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Alan McFarland, a Hollywood lighting effects wizard, has worked on many geek favorite films including Spider-Man, Men in Black, Star Trek: First Contact, Speed and The Fifth Element just to name a few.

I was lucky enough to meet Alan when I was visiting Vancouver for my visit to the Watchmen movie set. In fact, the first time I met him he was wearing his crew jacket from Star Trek: First Contact (Alan worked on all of the Borg suit lighting).

In a recent interview, McFarland talked about the “Tron” suit actor Billy Crudup while playing the demi-god super hero Dr. Manhattan.

Billy wore a white spandex suit built by Chris Gilman’s team at Global Effects in North Hollywood; it was covered with blue LEDs and tracking markers that would be used in post production to reconstruct his performance in the computer; there were also markers on his shoes and gloves, and he wore a cap with markers as well. These markers were specially encoded to be readable by the computer directly, so that the computer could tell Billy’s left elbow from his right knee. Billy also had a number of carefully calibrated dots on his face to assist in capturing his expressions and dialog.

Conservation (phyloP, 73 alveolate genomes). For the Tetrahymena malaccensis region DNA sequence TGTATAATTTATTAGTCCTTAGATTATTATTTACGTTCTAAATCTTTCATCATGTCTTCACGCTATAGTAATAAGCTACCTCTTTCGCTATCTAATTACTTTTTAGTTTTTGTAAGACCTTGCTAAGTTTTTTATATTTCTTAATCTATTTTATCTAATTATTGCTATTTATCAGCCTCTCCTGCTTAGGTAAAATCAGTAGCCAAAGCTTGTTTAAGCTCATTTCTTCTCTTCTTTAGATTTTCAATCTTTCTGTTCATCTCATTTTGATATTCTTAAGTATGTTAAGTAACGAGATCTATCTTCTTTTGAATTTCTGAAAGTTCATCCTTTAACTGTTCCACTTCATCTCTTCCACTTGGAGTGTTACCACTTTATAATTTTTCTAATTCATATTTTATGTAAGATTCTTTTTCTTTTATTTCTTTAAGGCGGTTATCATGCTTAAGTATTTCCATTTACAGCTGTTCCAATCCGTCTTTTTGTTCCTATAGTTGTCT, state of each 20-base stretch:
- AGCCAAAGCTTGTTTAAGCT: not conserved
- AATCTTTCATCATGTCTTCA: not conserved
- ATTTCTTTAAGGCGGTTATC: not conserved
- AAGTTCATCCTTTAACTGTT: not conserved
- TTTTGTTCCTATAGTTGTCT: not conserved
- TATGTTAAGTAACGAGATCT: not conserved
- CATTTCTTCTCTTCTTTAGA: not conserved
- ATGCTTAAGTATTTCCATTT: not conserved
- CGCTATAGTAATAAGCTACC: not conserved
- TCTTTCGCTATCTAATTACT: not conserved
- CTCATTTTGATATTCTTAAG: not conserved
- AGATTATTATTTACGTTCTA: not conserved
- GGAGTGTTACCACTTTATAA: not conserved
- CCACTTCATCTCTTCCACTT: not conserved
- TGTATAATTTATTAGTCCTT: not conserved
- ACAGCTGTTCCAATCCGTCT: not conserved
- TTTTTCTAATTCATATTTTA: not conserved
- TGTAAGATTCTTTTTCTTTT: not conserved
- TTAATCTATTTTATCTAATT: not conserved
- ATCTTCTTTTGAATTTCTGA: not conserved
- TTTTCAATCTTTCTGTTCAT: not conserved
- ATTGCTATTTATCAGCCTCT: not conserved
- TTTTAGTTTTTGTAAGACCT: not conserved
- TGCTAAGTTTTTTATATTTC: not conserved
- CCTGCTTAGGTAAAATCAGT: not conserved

McFarland had told me during our time together in Vancouver that Crudup, who sometimes appears a bit snarky to the press in interviews, really put a lot of thought into the character. Crudup even once explained to Alan, in scientific terms, why Dr. Manhattan had that blue glow. In the interview, McFarland expounded on Crudup’s take on the role.

Billy saw Jon Osterman as a very tragic character, and portrayed him as such. I was reminded of a passage from the bible: “What shall it profit a man to gain the whole world, yet lose his own soul?” That sums up Dr. Manhattan for me. Billy is an incredibly talented actor, and he nailed the Dr. Manhattan pathos very quickly; rarely did anything go past a few takes. 

So what were some of the most impressive Dr. Manhattan scenes that McFarland witnessed while on set?

Personally, I loved the scene where Dr. Manhattan is at the television station.  Fans of the graphic novel will know what I’m talking about. From the standpoint of the most technically difficult scene to pull of with Dr. M, I recall it being in his laboratory when you see four of him.  You see a glimpse of that in the trailer. We had to have Billy plus three other body doubles in identical mo-cap suits to pull that off, and it was very early in shooting Dr. Manhattan, so we were new to the process. It was a real trial-by-fire on that day.

I really enjoyed meeting Alan and hearing all of his great stories when I was in Vancouver. Hopefully, one day soon, I’ll get a chance to speak with him again.

9.30.08 Source: UGO

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